Interview: Talking The Wrestler with Actress Marisa Tomei
by Kevin Powers
December 16, 2008
You know what they say about hindsight. That adage immediately came to mind when it was announced that Marisa Tomei had been nominated for a Golden Globe for her supporting role in The Wrestler, considering a conversation I had with the actress last month. In talking about her role as the stripper Cassidy, Tomei wasn't exactly sold when Darren Aronofsky first approached her. "He didn't really have a script to show me, but he talked to me about it a bit. It was really vague. I'm a stripper… There's a wrestler… Low budget… I'm going to push you… It's going to be crazy. He sent [the script] to me a couple of weeks later and it appealed to me, but I was still nervous about it. I knew it was going to be a hard shoot."
I reflexively thought Tomei took most issue with the degree of nudity in the film. But when asked what she was most worried about, she replied (laughing), "The worst thing was not the hours or the nudity or anything like that. It's that it's going to be freezing. And I try to avoid that at all costs. [Aronofsky] said upfront that this is going to be really, really hard. So I was kind of hemming and hawing if I was going to do it. He said, just text me, if you wanna do it, 'rock and roll babe'. And that set the tone. He just had such passion, and his work speaks for itself. He's an incredible filmmaker. So I said yes."
Tomei's fears proved to be well-founded as The Wrestler was not only brisk in temperature, but brisk in pacing as well, shooting in just 35 days. "It was rough. Just because, you know, I was naked, it was cold, and everyone else had coats on. And it was mostly because it was very long hours, and Darren likes a lot of takes. He's very generous and he has an incredible vision, and he's totally there for you. I think he wants to explore all aspects of a scene. So you'll do it 20, 30, 40 times and that's just one angle. So, that can make you kookoo. And wanting to shoot that much, and to get all that stuff in - it was packed."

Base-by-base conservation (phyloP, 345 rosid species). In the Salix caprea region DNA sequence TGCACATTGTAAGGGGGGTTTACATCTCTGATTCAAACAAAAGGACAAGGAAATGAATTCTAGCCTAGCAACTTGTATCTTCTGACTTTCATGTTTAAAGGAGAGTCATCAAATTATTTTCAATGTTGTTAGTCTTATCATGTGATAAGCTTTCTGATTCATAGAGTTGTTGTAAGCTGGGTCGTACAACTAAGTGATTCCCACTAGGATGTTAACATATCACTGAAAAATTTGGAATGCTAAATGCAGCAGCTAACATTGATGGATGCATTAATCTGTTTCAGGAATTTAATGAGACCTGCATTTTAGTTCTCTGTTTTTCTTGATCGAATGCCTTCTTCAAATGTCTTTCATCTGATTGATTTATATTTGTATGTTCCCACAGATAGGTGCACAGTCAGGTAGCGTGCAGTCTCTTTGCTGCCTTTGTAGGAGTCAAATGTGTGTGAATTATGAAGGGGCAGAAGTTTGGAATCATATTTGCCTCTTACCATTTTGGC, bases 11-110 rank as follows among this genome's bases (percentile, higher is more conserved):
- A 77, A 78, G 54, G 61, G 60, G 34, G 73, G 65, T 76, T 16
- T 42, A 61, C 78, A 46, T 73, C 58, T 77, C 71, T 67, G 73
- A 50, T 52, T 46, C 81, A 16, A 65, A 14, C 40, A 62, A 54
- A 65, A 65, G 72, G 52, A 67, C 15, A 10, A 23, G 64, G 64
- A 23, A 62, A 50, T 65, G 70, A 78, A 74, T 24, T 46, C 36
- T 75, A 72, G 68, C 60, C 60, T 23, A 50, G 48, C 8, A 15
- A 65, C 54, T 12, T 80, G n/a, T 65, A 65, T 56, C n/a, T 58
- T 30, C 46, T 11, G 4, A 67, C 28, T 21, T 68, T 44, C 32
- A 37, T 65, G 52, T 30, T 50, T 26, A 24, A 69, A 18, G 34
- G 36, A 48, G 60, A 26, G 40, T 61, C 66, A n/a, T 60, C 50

Co-star Mickey Rourke certainly has a storied past and a questionable reputation, so if he can scare off investors - Aronofsky stated Rourke's involvement was a primary difficulty in getting financing - could he influence Tomei's decision to join the project? Turns out, he wasn't even around. While Tomei was making her decision, Nicolas Cage was in conversations to star as The Ram. But of Rourke, Tomei said, "I had heard some good things, and some not so good things. But certainly, Pope of Greenwich Village is one of my favorite movies. So… I wasn't really sure. I just tried to not have any expectations and just go in and do the film. And he's a very sensitive person. He's very charming. And it's a great combination."
As you'll see in The Wrestler, Tomei does an outstanding job with her character, despite Cassidy being a far cry from Tomei in real life. "She couldn't be farther from me. But I will say that I think in an actor's life there are transition times and moments of a reinvention. And so, in a way, I thought about that… getting older. But I didn't really identify too much." Cassidy is in a large way a parallel to Rourke's character. Both rely on their physical attributes for their livelihood, and both are at a crossroads.
And before you start thinking Tomei is a hair-band fanatic pining away for the '80s as she does in the film, the actress had this to say, "I can't stand the '80s. I really hated living through the '80s. I felt they were so full snobbery and fakery and glamorizing bullshit. And I was not into that. I felt it was very uptight time in the country… it's just a vibe, and I thought it was a very greedy, greedy vibe." For as distant from her real self as Cassidy was and as reluctant as she might have been to don the stripper heals, Tomei does an incredible job in the role, and I hope she wins her Golden Globe and gets nominated for the chance at another Oscar. The Wrestler is due out in limited release this coming Wednesday, December 17th.